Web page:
That pretty much sums it up, actually, but a little context: I've just read George Orwell's essay on Politics and the English Language. The essay alternates between lambasting several samples of [truly lousy] writing and prescribing a few guidelines to avoid further transgressions. It was written in 1946, so we can only imagine how pained Orwell would be to see the current state of the written word (probably including my own. erk.). I bet he and Hemingway would've gotten along in some ways...
And now, for my own reference and for yours, George Orwell's basic rules for passable writing:
(i) Never use a metaphor, simile or other figure of speech which you are used to seeing in print.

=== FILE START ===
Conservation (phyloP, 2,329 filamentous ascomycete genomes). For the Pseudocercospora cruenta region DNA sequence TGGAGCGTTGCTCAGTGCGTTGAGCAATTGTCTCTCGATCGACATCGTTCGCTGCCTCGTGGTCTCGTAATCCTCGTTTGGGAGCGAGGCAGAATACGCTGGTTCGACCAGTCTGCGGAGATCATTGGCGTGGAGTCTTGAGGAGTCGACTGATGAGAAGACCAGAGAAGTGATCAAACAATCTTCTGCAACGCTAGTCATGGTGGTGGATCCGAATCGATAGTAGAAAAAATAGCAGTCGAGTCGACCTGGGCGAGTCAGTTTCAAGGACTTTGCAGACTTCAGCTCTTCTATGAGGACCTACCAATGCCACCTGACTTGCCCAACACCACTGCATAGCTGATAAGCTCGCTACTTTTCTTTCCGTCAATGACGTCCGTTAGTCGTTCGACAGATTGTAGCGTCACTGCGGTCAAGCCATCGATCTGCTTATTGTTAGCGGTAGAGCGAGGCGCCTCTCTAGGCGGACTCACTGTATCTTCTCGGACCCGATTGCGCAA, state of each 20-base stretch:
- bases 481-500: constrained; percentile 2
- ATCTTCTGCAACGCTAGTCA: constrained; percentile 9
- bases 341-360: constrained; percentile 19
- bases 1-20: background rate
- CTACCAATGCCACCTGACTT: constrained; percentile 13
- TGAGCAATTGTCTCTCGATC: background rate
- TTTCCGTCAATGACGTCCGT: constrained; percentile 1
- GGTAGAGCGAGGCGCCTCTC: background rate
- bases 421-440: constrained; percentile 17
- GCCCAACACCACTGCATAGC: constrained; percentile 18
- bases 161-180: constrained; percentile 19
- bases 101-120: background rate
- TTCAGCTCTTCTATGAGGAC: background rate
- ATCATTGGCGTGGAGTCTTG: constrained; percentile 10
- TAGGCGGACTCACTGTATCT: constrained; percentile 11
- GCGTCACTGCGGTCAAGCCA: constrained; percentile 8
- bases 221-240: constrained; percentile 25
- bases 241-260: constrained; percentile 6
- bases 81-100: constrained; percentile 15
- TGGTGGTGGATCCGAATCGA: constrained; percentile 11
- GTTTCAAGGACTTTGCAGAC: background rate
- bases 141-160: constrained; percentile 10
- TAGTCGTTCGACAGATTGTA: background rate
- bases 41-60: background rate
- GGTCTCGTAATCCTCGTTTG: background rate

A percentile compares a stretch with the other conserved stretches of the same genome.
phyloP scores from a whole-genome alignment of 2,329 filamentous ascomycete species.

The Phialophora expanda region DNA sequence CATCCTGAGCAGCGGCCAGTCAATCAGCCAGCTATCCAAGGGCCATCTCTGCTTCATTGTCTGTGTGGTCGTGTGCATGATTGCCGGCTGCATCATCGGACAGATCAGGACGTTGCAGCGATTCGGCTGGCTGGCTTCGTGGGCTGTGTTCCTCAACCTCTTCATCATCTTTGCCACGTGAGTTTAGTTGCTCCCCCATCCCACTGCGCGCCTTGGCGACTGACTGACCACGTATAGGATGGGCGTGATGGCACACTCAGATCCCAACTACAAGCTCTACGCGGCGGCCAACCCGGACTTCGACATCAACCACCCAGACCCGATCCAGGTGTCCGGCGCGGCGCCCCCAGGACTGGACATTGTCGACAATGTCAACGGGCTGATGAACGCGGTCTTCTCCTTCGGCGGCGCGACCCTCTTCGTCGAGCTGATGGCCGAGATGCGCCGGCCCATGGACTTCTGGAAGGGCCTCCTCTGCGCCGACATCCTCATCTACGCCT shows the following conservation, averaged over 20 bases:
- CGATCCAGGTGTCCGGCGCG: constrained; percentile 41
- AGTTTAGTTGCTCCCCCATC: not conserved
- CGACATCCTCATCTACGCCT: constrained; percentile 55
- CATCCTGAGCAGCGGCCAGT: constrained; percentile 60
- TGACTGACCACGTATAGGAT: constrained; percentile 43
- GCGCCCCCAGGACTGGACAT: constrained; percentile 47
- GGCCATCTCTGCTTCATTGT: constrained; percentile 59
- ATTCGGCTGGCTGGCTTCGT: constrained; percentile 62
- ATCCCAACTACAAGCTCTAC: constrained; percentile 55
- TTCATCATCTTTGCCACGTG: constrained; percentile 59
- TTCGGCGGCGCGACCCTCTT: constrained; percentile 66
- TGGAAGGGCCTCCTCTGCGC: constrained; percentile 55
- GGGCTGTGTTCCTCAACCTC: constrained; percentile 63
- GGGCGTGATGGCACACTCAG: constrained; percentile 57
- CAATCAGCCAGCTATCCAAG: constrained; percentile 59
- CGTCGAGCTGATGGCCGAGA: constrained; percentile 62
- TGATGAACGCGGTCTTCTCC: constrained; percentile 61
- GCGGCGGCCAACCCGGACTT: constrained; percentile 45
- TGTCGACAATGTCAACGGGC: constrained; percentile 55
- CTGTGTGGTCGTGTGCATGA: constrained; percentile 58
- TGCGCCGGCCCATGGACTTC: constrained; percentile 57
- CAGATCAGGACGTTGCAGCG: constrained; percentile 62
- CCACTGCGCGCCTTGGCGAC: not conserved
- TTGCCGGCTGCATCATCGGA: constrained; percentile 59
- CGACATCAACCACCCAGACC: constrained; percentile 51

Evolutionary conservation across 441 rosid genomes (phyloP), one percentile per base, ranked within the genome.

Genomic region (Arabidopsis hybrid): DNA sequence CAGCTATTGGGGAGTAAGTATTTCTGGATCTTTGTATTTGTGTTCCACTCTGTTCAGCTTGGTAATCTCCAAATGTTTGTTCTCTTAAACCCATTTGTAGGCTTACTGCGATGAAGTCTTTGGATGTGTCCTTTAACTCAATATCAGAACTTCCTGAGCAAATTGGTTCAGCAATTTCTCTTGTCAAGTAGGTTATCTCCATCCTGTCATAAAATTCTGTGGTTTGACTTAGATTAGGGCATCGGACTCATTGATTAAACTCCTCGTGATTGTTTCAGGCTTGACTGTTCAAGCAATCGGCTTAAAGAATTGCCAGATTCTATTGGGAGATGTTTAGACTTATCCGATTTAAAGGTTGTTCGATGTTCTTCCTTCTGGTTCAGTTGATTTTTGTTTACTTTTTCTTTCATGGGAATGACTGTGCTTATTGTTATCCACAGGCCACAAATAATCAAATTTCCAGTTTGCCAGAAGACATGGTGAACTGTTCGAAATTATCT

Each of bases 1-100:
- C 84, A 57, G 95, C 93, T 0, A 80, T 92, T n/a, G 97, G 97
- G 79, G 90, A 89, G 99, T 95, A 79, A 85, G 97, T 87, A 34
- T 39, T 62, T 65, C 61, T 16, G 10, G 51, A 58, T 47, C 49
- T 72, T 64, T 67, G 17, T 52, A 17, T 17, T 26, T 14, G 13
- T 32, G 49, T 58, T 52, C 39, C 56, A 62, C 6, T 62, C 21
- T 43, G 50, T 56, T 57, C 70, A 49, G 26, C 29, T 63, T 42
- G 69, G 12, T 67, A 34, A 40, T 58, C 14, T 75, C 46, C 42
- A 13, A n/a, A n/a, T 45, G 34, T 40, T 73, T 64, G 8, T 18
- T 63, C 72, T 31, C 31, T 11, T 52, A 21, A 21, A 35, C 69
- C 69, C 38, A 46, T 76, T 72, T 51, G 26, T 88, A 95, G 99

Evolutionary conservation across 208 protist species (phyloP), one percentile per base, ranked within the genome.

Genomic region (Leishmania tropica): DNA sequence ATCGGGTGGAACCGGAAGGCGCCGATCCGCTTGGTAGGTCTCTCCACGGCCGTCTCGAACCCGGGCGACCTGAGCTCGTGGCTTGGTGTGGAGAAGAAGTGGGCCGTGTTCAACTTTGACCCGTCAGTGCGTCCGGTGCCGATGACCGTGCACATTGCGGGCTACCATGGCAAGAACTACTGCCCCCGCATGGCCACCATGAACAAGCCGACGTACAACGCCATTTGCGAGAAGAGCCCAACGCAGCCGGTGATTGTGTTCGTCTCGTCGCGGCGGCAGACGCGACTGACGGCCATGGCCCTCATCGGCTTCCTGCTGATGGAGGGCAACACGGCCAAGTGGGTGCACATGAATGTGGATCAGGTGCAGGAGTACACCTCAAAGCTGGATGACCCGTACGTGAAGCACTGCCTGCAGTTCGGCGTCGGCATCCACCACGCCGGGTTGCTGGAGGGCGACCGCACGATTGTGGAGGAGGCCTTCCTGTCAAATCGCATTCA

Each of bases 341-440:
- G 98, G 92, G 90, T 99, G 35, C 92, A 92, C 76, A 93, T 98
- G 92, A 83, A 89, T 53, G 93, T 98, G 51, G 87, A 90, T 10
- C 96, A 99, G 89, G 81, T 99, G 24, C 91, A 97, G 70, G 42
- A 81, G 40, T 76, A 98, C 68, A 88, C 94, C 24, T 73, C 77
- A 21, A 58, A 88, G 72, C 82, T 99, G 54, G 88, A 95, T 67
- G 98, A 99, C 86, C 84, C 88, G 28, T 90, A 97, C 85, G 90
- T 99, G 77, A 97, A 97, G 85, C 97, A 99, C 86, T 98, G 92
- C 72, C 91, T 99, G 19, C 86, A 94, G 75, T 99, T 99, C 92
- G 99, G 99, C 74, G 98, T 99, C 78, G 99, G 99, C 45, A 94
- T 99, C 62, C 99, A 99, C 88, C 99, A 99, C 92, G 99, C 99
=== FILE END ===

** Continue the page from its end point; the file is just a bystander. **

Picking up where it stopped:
(ii) Never use a long word where a short one will do.
(iii) If it is possible to cut a word out, always cut it out.
(iv) Never use the passive where you can use the active.
(v) Never use a foreign phrase, a scientific word or a jargon word if you can think of an everyday English equivalent.
(vi) Break any of these rules sooner than say anything outright barbarous.
Taken from the essay Politics and the English Language, 1946, page 156 of George Orwell, A Collection of Essays, Harcourt Brace, 1981.